Enterprise clients in the property market, another money reservoir, have also started to transform under the government’s endeavour to deflate the bubble. “Currently, clients’ needs have gradually transferred from the simple development of property to the integration of travelling property, commercial property, industrial property, nursing houses, cultural property, property for scientific research, branding licences or otherwise, which further results in a comprehensive development in the property area,” says Kevin Shao, the Shanghai-based deputy director of City Development Law Firm. “For business lawyers providing legal services regarding property, this is a challenge, as well as an opportunity.”
From a global perspective, there is no doubt that the trade war between the United States and China has had a negative impact on Chinese enterprises. Steven Yu, a senior partner at Hiways Law Firm in Shanghai, believes the robust government intervention confronts the enterprises’ confidence in the United States, as well as the global governance system. Many people see the resulting disputes bringing substantial business to lawyers, though Yu holds an opposite view, believing “it is hard to draw a conclusion that the business of international trade or dispute settlement will definitely surge, because, if the enterprises do not see the return brought by legal actions within a short time, their confidence may be dented, and they may take a wait-and-see and resignation attitude and even think of withdrawing from specific markets”.
Against this backdrop, several Chinese investors have shifted their focus to offshore jurisdictions, such as the Cayman Islands, but compliance remains the issue that needs attention. “In order to accommodate the clients’ complex business requirements, we need to be aware of, and continue to pay attention to, the basic legal policy trends of the offshore investment destinations and the features of various investment and financing tools,” says Selena She, a partner at Llinks Law Offices in Shanghai. “When assisting them in transactions, we found that clients tend to be concerned with business and tax arrangements, but pay less attention to some compliance issues in the investment process.”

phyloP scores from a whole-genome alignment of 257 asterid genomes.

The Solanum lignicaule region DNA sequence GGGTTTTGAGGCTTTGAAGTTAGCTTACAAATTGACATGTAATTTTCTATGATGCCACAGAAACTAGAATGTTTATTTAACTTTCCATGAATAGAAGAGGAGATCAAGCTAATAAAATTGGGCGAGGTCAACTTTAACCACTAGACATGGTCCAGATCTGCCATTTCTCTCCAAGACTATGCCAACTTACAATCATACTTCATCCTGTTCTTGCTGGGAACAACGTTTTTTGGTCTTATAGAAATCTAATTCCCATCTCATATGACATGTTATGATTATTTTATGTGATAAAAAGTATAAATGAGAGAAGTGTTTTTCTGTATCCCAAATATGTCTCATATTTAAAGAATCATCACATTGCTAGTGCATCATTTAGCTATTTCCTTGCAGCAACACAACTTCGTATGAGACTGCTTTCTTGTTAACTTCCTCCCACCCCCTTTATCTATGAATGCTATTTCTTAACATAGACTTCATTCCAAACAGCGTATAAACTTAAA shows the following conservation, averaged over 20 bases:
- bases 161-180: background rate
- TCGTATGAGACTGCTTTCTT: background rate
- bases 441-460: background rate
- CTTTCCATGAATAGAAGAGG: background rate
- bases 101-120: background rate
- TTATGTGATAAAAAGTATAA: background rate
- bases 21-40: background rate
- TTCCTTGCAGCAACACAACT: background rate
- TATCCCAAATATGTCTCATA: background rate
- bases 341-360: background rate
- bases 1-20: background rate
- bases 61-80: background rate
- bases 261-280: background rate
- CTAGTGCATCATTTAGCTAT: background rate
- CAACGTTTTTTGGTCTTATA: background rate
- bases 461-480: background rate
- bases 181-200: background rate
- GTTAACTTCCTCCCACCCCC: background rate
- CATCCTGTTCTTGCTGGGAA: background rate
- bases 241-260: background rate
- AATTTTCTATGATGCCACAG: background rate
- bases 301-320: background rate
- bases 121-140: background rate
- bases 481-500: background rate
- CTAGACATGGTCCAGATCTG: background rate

In the sophisticated and changeable market environment, many specialists say clients make higher and higher requests for expertise. Sharon Shi, a senior partner of AllBright Law Offices in Shanghai, contends that lawyers should create new business models to adapt to the new situation, as the controls over many areas tend to be stricter. “Helping clients create a successful and safe business model under the legal frame and growing with them will also win the trust of clients on a long-term basis,” she says. “This year, we have met several foreign-owned and domestic-funded companies asking lawyers for legal advice on business, which they have run for many years, due to the increasingly strict controls over their sectors…we hold an opinion that the traditional legal advice business may be replaced by compliance business.”
“It is often that clients’ needs do not only relate to a specific issue, instead, they frequently make more comprehensive requirements,” says Huang Yongjie, director of CCPIT Patent and Trademark Law Office in Guangzhou. “For example, in the face of patent infringement risks, the clients rely on us to not only focus on settling the disputes of infringement, but also to consider whether the intellectual property right system of the enterprise needs to be improved.” In addition, Huang also speaks of many clients’ taking the speed of response seriously and believes that face-to-face communication is still of great importance.
In the field of mergers and acquisitions (M&A), the comprehensiveness and complexity of the clients’ needs also increase. “Complicated M&A transaction cases may involve litigation, interpretation of relevant policies of overseas investment implemented by commerce authorities, application of anti-trust laws, solutions of foreign exchange and other issues at multiple levels in different areas, and require discussion and communication on abundant new situations,” says Wang Guan, a partner at Grandway Law Offices in Beijing.